Saudi Arabia: Problems of Succession
In early January 2015 a number of Arab and Israeli electronic and print media publications, including Internet resources and social networks, disseminated information about the alleged readiness of the King of Saudi Arabia Abdullah ibn Abdul Aziz Al Saud to abdicate. Riyadh has not officially confirmed this news. The reason for this allegation is the state of health of supreme ruler and the head of one of the largest and richest oil monarchies of the Gulf and was urgently hospitalized on December 31, 2014 at the King Abdulaziz Capital Medical Centre.
On January 6, 2015 the heir to the throne, Prince Salman bin Abdul Aziz Al Saud at the opening of the Advisory Board of the Shura tried to reassure citizens and dispel rumours surrounding the health of the king. According to Salman, the cause of the monarch’s hospitalization was pneumonia. He has been temporarily connected to a respirator.
According to the Israeli agency Debka, the state of 90-year-old Abdullah is critical. He is ill with lung cancer. Currently, two American experts are trying to help him.
The problem of succession has long been one of the most pressing issues facing the Saudi elite. Under the laws of the KSA, the sons of the founder of the Abdul Aziz Ibn Saud dynasty inherit the throne, not the children of the current monarch. Only then can the grandsons of Ibn Saud start to fight for the crown.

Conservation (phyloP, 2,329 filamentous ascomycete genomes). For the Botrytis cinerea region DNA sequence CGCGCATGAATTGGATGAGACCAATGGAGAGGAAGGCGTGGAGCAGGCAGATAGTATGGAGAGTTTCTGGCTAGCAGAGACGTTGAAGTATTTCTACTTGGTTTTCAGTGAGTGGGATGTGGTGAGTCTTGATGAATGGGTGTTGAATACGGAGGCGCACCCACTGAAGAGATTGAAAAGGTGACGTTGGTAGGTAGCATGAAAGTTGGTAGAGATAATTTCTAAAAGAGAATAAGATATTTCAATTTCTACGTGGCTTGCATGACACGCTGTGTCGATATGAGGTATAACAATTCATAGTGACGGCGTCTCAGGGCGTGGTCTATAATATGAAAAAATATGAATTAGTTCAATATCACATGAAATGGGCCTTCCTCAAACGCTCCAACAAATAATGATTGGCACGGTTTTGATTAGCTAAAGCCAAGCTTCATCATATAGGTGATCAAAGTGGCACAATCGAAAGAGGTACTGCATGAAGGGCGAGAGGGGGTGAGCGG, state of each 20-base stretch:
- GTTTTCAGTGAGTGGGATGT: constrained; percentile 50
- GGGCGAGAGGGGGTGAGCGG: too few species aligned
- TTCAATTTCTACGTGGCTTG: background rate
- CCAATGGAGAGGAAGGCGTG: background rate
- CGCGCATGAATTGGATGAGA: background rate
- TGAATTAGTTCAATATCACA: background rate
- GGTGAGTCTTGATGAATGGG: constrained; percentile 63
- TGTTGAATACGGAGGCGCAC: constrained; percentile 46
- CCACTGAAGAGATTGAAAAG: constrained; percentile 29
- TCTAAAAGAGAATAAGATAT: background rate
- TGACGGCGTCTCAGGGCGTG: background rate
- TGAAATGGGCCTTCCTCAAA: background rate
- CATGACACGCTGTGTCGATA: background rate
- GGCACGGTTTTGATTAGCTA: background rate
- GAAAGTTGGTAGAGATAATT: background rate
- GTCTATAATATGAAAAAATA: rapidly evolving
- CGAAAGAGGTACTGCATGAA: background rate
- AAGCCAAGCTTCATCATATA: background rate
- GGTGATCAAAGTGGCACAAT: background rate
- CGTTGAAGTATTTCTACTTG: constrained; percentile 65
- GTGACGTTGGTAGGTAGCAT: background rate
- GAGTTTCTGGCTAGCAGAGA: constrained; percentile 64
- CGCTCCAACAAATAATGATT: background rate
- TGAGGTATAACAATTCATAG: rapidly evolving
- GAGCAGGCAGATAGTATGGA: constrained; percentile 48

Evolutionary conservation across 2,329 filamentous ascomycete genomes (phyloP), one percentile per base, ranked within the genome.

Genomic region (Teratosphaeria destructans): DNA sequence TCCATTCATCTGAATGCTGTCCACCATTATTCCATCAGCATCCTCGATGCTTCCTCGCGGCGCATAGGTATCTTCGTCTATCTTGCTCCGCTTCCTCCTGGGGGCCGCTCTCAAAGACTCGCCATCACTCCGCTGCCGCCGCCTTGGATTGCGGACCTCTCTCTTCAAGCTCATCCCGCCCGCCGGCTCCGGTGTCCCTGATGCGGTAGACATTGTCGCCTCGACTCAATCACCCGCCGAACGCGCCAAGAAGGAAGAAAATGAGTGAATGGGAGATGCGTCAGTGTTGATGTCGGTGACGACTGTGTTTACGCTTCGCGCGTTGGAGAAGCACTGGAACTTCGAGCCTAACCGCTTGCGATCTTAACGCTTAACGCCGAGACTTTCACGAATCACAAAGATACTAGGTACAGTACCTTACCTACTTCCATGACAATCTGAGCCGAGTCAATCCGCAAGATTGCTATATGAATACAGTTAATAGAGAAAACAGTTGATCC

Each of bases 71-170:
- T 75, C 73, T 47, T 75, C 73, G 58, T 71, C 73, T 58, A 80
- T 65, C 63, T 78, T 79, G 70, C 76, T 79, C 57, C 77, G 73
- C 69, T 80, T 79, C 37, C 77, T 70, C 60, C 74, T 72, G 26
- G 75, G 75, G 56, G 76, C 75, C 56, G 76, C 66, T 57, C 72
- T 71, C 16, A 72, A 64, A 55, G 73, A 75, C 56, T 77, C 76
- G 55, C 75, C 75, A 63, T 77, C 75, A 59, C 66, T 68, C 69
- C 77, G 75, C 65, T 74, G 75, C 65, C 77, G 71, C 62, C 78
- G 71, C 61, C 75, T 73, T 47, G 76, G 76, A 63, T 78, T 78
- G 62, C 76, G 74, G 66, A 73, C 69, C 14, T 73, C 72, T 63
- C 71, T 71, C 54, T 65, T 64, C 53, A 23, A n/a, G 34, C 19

In the case of the abdication or death of Abdullah, Crown Prince Salman will assume the duties of the supreme ruler, the 25th son of the founder of the dynasty of King Abdul Aziz Al Saud. Since August 2012, due to the illness of the monarch, he has been practically running the country.
As of December 31, 2015 Salman will be 80 years old. The Qatar, Kuwait, and Israeli media say he is also burdened with a list of chronic diseases. Consequently, soon the royal house will again have to solve the problem of succession.
The Crown Prince could theoretically be Mukrin bin Abdul Aziz Al Saud, the youngest (born in 1945) of the living sons of the dynasty’s founder. For a long time, from 2005 to 2012, he headed the intelligence service of the KSA. Since February 2013 at the request of King Abdullah with whom Mukrin had a close relationship he was appointed second deputy prime minister. At the same time, we cannot ignore the fact that Prince Salman, as head of the house of Saudis, wishes to see someone else in the office of his future successor.
David Hearst, specialist on the Middle East and journalist for the British newspaper “The Guardian”, says that Mukrin’s figure is likely “passing.” According to Hearst, he must at some stage (his mother is a Yemenite, and according to the tradition established by the founder of the dynasty, he may not claim the crown) create conditions for the transfer of power to the second son of King Abdullah – Prince Mutaib, who since 2010 has been commander of the KSA National Guard. The main rivals in the fight of Mutaib in the battle for the crown are Prince Mohammed bin Nayef, son of Crown Prince Nayef bin Abdul Aziz Al Saud, who died in 2012, and another son of ibn Saud – Prince Ahmed, the former interior minister. But the latter is also not young. According to some sources he was born in 1940, according to others in 1942.
Many fear that the next generation of Saudi princes, who have been educated in the West, differ in mentality from the older generation and could instigate conflicts amongst the various branches of the royal family in a struggle for power. In the region’s current situation, this risks the serious destabilization of the country’s political situation. According to some Western experts, members of the royal family are most likely aware of the danger to their well-being and will likely try to negotiate “without digging too deep”.
Bakhtiar Usmonov, Doctor of Political Sciences, political scientist, exclusively for the online magazine “New Eastern Outlook”.
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